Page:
When I was in San Francisco for the Rogue One Event, I got to experience many amazing things. Everything was incredible, but one of my favorite things was watching two never-before-seen episodes of Star Wars Rebels. We found out that they loosely tied in to Rogue One and that Forest Whitaker himself was joining the cast voicing Saw Gerrera (who he plays in Rogue One: A Star Wars Story). We were some of the first people to see these episodes – and they blew me away! I am a fan of the show, so this was a big deal to me. (Insider tip – be ready for Klick Klack guys, you are going to love him!). After watching these, we got to chat with Executive Producer, Dave Filoni. This interview is probably one of my favorites to date – he was so personable and super fun to talk with!
I could tell right away that Dave Filoni was truly a Star Wars nerd. Just the way he talked about the franchise and getting to work on the TV show, which he clearly takes pride in. He walked in and immediately opened the floor to questions. “I know with all these big movies coming out, we still have our TV series. But it’s neat when we can have things kind of coexist, which is really fun. And for me at least, it continues the adventure.” Knowing that Rebels ties in with Rogue One in this episode, we asked how the process works to make sure that things stay consistent between the two. “It’s not that difficult, it’s just all one big story. And you’d never really think in terms like, well this piece is a movie, and this piece is a book, and this piece is a TV series. I know these characters – I know Saw, because I helped introduced the character of Saw. So when they were doing stuff with him in the movie – my office is right next to Kiri Hart of the Story Group – we talk all the time, and ask questions. It’s really just like any good storytelling. It’s a bunch of people having discussions and talking about the things they like and things they don’t like. Getting different opinions, and then, I always feel strongly about them going off and making their choices. And I did Saw for the part that I had to do him. CLONE WARS set him up but I was excited that [fans]could see where that went. So if anything, you’re more involved and that has huge pluses – because you get to see it. But at the same time you’ve seen it and you’ve read it, and then you work on it. So, for me as a fan, you keep trying to find little pockets of STARS WARS that you don’t know. Which are almost treasured for me at this point, but I would be lying if I told you it’s not really fun, even 12 years later.”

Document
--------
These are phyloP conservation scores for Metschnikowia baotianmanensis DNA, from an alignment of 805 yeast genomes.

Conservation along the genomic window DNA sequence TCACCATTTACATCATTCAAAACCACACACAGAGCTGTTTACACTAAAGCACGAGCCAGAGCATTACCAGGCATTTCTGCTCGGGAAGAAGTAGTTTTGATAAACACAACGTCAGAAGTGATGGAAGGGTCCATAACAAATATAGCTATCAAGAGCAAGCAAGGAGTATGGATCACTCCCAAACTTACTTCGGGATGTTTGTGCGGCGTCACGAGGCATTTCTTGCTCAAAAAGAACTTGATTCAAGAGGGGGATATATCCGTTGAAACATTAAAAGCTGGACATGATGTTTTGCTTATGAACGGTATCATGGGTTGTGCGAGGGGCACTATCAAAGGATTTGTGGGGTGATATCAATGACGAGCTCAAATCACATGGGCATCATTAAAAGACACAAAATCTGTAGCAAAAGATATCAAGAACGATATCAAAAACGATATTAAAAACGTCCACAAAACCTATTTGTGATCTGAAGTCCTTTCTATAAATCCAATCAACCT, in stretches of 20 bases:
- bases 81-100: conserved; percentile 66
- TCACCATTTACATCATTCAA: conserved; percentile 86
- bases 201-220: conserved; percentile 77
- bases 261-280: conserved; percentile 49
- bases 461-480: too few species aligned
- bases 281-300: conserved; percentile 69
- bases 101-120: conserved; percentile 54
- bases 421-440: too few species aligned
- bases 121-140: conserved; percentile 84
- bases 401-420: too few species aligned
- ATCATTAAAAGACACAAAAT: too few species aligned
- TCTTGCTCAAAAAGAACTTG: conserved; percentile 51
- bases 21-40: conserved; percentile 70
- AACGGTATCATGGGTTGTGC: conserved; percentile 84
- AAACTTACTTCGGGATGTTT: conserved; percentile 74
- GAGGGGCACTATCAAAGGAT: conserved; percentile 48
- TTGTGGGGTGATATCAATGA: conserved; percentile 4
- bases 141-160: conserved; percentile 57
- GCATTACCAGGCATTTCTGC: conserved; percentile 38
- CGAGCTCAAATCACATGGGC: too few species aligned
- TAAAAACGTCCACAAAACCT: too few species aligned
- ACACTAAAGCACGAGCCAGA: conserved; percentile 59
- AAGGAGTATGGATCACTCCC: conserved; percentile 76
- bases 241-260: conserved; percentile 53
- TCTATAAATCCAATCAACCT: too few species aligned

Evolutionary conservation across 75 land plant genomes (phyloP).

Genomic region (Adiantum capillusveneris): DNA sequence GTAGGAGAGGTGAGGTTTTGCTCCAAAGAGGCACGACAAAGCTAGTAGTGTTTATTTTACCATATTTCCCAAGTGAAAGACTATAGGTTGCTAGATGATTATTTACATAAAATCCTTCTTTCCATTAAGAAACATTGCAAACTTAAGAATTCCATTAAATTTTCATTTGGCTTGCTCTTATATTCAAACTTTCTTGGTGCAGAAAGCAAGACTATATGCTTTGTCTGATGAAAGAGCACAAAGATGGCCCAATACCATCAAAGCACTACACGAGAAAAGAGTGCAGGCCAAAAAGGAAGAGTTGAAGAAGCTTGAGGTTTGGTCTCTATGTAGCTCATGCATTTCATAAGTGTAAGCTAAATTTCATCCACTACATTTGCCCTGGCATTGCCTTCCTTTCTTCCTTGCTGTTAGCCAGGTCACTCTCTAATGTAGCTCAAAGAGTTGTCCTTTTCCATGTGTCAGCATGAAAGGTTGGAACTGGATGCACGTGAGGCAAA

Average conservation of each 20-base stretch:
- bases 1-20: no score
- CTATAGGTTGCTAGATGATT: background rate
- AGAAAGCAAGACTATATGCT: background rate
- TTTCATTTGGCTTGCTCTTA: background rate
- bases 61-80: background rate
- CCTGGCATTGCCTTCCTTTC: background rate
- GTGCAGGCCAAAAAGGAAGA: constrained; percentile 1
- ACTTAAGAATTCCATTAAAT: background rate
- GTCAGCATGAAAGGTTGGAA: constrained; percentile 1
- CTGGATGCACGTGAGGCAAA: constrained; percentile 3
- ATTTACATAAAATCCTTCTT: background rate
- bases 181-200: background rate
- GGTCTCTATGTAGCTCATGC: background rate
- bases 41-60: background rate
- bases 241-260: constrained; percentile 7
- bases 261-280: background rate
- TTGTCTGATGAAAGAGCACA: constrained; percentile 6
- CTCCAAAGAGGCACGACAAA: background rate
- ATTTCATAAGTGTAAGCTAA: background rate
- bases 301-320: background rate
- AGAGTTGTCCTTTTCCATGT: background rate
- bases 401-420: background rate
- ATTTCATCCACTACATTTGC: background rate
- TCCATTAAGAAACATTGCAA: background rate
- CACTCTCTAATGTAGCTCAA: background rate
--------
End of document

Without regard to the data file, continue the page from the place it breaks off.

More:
We wanted to know if Dave preferred creating his own story lines, or if he looks forward to the parts that he can tie in to existing story lines. “I never really have a huge feeling about tying in. A good story doesn’t need me – they hunt me and my help. The STARS WARS universe was great before I got there, it’ll be great long after I’m gone – that’s just how I feel about this, it’s not my story. I’m privileged to be in a position where I get to add to it – I’m very grateful for that – but when I look at the work we’ve done, in animation especially, and the characters that we’ve added [like]Captain Rex, Chopper, Ezra, and Sabine. Adding those characters can give us dimension in ways that the franchise didn’t have before. Especially when you get to female characters from this explosion. I won’t even say explosions, the interest has always been there – I think it’s telling the stories that’s been long overdue. So we’ve been telling the stories and adding dimension to these characters. That’s the great part. It’s fun when you have a tie-in but I like it when it’s more of a wink. It’s not something that was ever missing, if it was important, they would have done it – I’ve always kinda looked at it that way. I learned a lot of that from my years of working with George [Lucas]. It’s fun to do, but you have to be careful that don’t overdo it, that your fandom doesn’t get in the way of telling a good story.”
We were all excited to hear (and see) that Forest Whitaker was signing on as Saw in Star Wars Rebels. We knew that Dave had to be just as excited, and asked him about bringing him on. “It was a huge benefit to us. We have an attitude about the characters, which is, if the person that originates the role, the person – especially on screen, we want as much continuity for the audience as possible. [Forest] is a very big Star Wars fan and a lot of these actors do as much [as they can] because they love it. So when they say the character’s gonna continue, they absolutely would like to continue being the character – they don’t really care what form it’s in. It’s always exciting when we have people come and maintain their character. You have great continuity. They’re always incredibly gracious and super fun to work with. It might not be the last one you see in that regard, on Rebels – afraid of a spoiler, but I can say that. [Forest] was fantastic. When you have a really great actor – he doesn’t need a lot of advice. I just gotta put him into place and tell him what’s going on. It was great to work with him and it’s added to a long list of incredibly wonderful performances that we’ve had in Star Wars across the board, Not just on Rebels, but across the board. I just love that they want to do it, it’s my favorite thing.”